“There’s that nursery rhyme. You know it? All about what makes a girl. We’re sugar and spice and everything nice, but that sounds like a cookie recipe. It doesn’t sound like the composition of a person.”
This book hit me like a ton of bricks. I Stop Somewhere is one of the most powerful books I’ve ever read. I’m actually struggling to come up with the title of another book that’s just as powerful as this one, so it might actually be the most powerful book I’ve ever read.
Ellie Frias disappeared long before she vanished. Tormented throughout middle school, Ellie begins her freshman year with a new look: she doesn’t need to be popular; she just needs to blend in with the wallpaper. But when the unthinkable happens, Ellie finds herself trapped after a brutal assault. She wasn’t the first victim, and now she watches it happen again and again. She tries to hold on to her happier memories in order to get past the cold days, waiting for someone to find her. The problem is, no one searches for a girl they never noticed in the first place.
It’s been quite awhile since I’ve read a YA book that is written in such a distinct style as I Stop Somewhere. Not to mention the writing is SO strong. It’s SO well written, it blew me away. It’s hard to believe this is the author’s debut novel. I actually found myself stopping after certain paragraphs saying, “Damn. That’s powerful.” It’s definitely not the first YA book to touch on the ugly parts of teenage girldom, let alone the first book at how hard it is to be a girl. But I Stop Somewhere is just written so naturally that I believe anyone could pick up this book and understand the bullshit that our society forces females to go through. This book has been promoted as tackling rape culture, misogyny, privilege, class and wealth and it’s definitely about all of those things – there is absolutely no question. There’s also no question that there have been and will be a lot more of books about those things given the rise of the #MeToo and #TimesUp movements. But I Stop Somewhere especially stands out, in my opinion, as the intricate portrait of a girl’s mind. The book moves between the past and present, with Ellie telling the story in both tenses. She is not perfect, and at times the story asks the reader to question whether or not Ellie is actually a victim – and that’s what I Stop Somewhere is truly about when it comes down to it. It’s about how our society, still unfortunately very male-dominated, decides for girls and women whether or not they were violated. It’s not up to the girls. Some are not believed, but even those who are believed are forced to plead their case as to why they believe or think why they were violated. We can’t just take their word for it. It’s truly, inexplicably awful, but oh so important to remember, and I Stop Somewhere does a remarkable job at it.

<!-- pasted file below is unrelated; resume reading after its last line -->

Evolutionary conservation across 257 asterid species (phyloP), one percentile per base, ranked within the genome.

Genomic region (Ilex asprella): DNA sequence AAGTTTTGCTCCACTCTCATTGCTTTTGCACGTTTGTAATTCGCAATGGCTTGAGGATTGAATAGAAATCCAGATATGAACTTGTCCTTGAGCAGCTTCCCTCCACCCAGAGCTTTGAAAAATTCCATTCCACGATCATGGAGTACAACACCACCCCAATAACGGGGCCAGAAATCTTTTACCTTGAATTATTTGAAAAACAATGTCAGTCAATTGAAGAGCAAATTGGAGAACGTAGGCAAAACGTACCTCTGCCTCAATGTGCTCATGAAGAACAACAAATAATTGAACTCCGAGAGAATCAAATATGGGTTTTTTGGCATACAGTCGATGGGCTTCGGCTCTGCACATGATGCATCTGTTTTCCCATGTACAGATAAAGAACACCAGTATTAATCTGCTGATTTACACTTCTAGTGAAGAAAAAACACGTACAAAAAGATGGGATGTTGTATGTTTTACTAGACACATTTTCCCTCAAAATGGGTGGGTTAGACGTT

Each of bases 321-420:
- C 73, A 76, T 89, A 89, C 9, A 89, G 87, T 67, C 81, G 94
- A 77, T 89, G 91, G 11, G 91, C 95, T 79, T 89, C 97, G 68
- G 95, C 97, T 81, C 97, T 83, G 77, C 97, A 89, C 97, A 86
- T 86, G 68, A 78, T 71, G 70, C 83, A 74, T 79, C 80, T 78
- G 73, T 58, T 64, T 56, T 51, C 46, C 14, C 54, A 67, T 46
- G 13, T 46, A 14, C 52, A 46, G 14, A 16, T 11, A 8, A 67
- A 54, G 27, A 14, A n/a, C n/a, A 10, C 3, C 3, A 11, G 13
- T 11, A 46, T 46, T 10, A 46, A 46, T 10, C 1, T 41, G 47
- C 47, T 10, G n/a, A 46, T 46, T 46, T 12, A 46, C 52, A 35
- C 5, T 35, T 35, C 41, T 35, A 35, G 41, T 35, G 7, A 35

Ellie is a flawed character and narrator, but that’s what makes her perfect. It is her perspective and recounting of events, a female one, that we need to hear, because (at the risk of sounding too much like a social justice warrior) men are not trustworthy. They just aren’t. Men aren’t raised in the same world as women. Through Ellie, the author looks at a number of things, bigger than rape culture and misogyny: she explores the way society treats girls and puts their personality and lifestyle on trial in rape cases. She explores how easily we dismiss their bodies as things to be taken, cast aside, or consumed as desired. Just as in some old nursery rhyme, it seems as though women were historically designed to be “sugar and spice and everything nice,” and as objects for men. Wasn’t it Simone de Beauvoir who said, many years ago, in her book The Second Sex that what are women but an object of desire? I know we cast away certain feminist approaches that deal with these issues too harshly or “the wrong way” but these issues are reality. They are. Really and truly. And if you can’t bring even part of yourself to understand that, you’re probably a man.
I Stop Somewhere is not to be missed. Raw, emotional, powerful, important, and real. Please go read it, and don’t skip the author’s note at the end. Highly, highly, HIGHLY recommend. 5/5 stars.